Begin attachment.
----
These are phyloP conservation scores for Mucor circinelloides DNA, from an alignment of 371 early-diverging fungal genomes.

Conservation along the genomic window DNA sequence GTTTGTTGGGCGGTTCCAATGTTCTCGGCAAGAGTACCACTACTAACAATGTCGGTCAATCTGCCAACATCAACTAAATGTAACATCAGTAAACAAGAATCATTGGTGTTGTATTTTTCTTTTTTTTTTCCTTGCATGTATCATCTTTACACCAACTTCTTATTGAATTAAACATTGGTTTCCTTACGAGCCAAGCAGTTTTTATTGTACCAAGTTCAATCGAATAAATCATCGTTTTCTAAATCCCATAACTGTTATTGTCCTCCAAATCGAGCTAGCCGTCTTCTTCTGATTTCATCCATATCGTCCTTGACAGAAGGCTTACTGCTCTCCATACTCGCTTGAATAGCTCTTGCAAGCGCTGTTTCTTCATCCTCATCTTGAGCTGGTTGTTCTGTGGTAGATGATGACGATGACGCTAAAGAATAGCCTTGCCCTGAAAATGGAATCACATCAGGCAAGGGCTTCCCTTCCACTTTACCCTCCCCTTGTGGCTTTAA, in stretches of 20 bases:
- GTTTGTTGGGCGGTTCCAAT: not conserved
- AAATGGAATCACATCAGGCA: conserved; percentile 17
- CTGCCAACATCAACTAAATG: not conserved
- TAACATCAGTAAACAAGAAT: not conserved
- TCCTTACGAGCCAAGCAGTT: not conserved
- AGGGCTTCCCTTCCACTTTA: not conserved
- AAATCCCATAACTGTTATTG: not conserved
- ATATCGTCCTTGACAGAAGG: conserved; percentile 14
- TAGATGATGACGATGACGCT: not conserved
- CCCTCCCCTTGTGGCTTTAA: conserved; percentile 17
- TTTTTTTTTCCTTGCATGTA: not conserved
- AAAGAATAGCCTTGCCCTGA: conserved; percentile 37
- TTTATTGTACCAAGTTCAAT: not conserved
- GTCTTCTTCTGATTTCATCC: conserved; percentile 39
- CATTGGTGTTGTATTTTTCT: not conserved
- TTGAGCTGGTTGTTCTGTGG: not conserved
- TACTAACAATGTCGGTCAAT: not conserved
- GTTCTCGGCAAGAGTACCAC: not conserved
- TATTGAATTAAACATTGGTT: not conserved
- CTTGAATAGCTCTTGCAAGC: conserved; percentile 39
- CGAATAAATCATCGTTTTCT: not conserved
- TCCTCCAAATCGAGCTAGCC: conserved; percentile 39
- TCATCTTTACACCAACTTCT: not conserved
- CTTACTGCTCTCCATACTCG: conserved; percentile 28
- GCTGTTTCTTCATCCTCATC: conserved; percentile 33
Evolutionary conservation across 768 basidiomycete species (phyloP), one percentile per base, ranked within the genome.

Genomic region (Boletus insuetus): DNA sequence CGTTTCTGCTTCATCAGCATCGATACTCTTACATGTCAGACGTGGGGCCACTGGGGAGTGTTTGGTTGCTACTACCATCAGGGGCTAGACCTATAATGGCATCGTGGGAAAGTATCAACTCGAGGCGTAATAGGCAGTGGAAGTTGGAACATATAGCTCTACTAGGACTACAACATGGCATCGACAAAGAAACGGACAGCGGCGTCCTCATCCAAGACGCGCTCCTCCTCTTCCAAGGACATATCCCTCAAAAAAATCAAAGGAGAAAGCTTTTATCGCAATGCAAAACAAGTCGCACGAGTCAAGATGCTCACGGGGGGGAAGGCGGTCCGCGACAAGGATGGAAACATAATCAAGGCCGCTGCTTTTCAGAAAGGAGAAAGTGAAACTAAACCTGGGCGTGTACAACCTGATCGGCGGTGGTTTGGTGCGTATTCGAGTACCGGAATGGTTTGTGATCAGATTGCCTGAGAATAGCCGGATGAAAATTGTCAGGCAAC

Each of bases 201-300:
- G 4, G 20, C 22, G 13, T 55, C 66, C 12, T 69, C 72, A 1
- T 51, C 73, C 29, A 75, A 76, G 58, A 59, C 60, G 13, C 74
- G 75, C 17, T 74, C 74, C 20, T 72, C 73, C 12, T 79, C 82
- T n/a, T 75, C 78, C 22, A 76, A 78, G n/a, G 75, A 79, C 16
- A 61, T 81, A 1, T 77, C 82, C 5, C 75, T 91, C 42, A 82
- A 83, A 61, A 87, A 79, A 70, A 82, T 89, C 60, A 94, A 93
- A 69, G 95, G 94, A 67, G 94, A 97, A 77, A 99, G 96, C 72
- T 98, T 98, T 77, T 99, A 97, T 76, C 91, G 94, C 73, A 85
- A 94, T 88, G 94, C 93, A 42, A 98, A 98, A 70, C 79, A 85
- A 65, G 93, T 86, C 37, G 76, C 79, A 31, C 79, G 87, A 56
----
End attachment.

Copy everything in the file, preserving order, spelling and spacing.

These are phyloP conservation scores for Mucor circinelloides DNA, from an alignment of 371 early-diverging fungal genomes.

Conservation along the genomic window DNA sequence GTTTGTTGGGCGGTTCCAATGTTCTCGGCAAGAGTACCACTACTAACAATGTCGGTCAATCTGCCAACATCAACTAAATGTAACATCAGTAAACAAGAATCATTGGTGTTGTATTTTTCTTTTTTTTTTCCTTGCATGTATCATCTTTACACCAACTTCTTATTGAATTAAACATTGGTTTCCTTACGAGCCAAGCAGTTTTTATTGTACCAAGTTCAATCGAATAAATCATCGTTTTCTAAATCCCATAACTGTTATTGTCCTCCAAATCGAGCTAGCCGTCTTCTTCTGATTTCATCCATATCGTCCTTGACAGAAGGCTTACTGCTCTCCATACTCGCTTGAATAGCTCTTGCAAGCGCTGTTTCTTCATCCTCATCTTGAGCTGGTTGTTCTGTGGTAGATGATGACGATGACGCTAAAGAATAGCCTTGCCCTGAAAATGGAATCACATCAGGCAAGGGCTTCCCTTCCACTTTACCCTCCCCTTGTGGCTTTAA, in stretches of 20 bases:
- GTTTGTTGGGCGGTTCCAAT: not conserved
- AAATGGAATCACATCAGGCA: conserved; percentile 17
- CTGCCAACATCAACTAAATG: not conserved
- TAACATCAGTAAACAAGAAT: not conserved
- TCCTTACGAGCCAAGCAGTT: not conserved
- AGGGCTTCCCTTCCACTTTA: not conserved
- AAATCCCATAACTGTTATTG: not conserved
- ATATCGTCCTTGACAGAAGG: conserved; percentile 14
- TAGATGATGACGATGACGCT: not conserved
- CCCTCCCCTTGTGGCTTTAA: conserved; percentile 17
- TTTTTTTTTCCTTGCATGTA: not conserved
- AAAGAATAGCCTTGCCCTGA: conserved; percentile 37
- TTTATTGTACCAAGTTCAAT: not conserved
- GTCTTCTTCTGATTTCATCC: conserved; percentile 39
- CATTGGTGTTGTATTTTTCT: not conserved
- TTGAGCTGGTTGTTCTGTGG: not conserved
- TACTAACAATGTCGGTCAAT: not conserved
- GTTCTCGGCAAGAGTACCAC: not conserved
- TATTGAATTAAACATTGGTT: not conserved
- CTTGAATAGCTCTTGCAAGC: conserved; percentile 39
- CGAATAAATCATCGTTTTCT: not conserved
- TCCTCCAAATCGAGCTAGCC: conserved; percentile 39
- TCATCTTTACACCAACTTCT: not conserved
- CTTACTGCTCTCCATACTCG: conserved; percentile 28
- GCTGTTTCTTCATCCTCATC: conserved; percentile 33
Evolutionary conservation across 768 basidiomycete species (phyloP), one percentile per base, ranked within the genome.

Genomic region (Boletus insuetus): DNA sequence CGTTTCTGCTTCATCAGCATCGATACTCTTACATGTCAGACGTGGGGCCACTGGGGAGTGTTTGGTTGCTACTACCATCAGGGGCTAGACCTATAATGGCATCGTGGGAAAGTATCAACTCGAGGCGTAATAGGCAGTGGAAGTTGGAACATATAGCTCTACTAGGACTACAACATGGCATCGACAAAGAAACGGACAGCGGCGTCCTCATCCAAGACGCGCTCCTCCTCTTCCAAGGACATATCCCTCAAAAAAATCAAAGGAGAAAGCTTTTATCGCAATGCAAAACAAGTCGCACGAGTCAAGATGCTCACGGGGGGGAAGGCGGTCCGCGACAAGGATGGAAACATAATCAAGGCCGCTGCTTTTCAGAAAGGAGAAAGTGAAACTAAACCTGGGCGTGTACAACCTGATCGGCGGTGGTTTGGTGCGTATTCGAGTACCGGAATGGTTTGTGATCAGATTGCCTGAGAATAGCCGGATGAAAATTGTCAGGCAAC

Each of bases 201-300:
- G 4, G 20, C 22, G 13, T 55, C 66, C 12, T 69, C 72, A 1
- T 51, C 73, C 29, A 75, A 76, G 58, A 59, C 60, G 13, C 74
- G 75, C 17, T 74, C 74, C 20, T 72, C 73, C 12, T 79, C 82
- T n/a, T 75, C 78, C 22, A 76, A 78, G n/a, G 75, A 79, C 16
- A 61, T 81, A 1, T 77, C 82, C 5, C 75, T 91, C 42, A 82
- A 83, A 61, A 87, A 79, A 70, A 82, T 89, C 60, A 94, A 93
- A 69, G 95, G 94, A 67, G 94, A 97, A 77, A 99, G 96, C 72
- T 98, T 98, T 77, T 99, A 97, T 76, C 91, G 94, C 73, A 85
- A 94, T 88, G 94, C 93, A 42, A 98, A 98, A 70, C 79, A 85
- A 65, G 93, T 86, C 37, G 76, C 79, A 31, C 79, G 87, A 56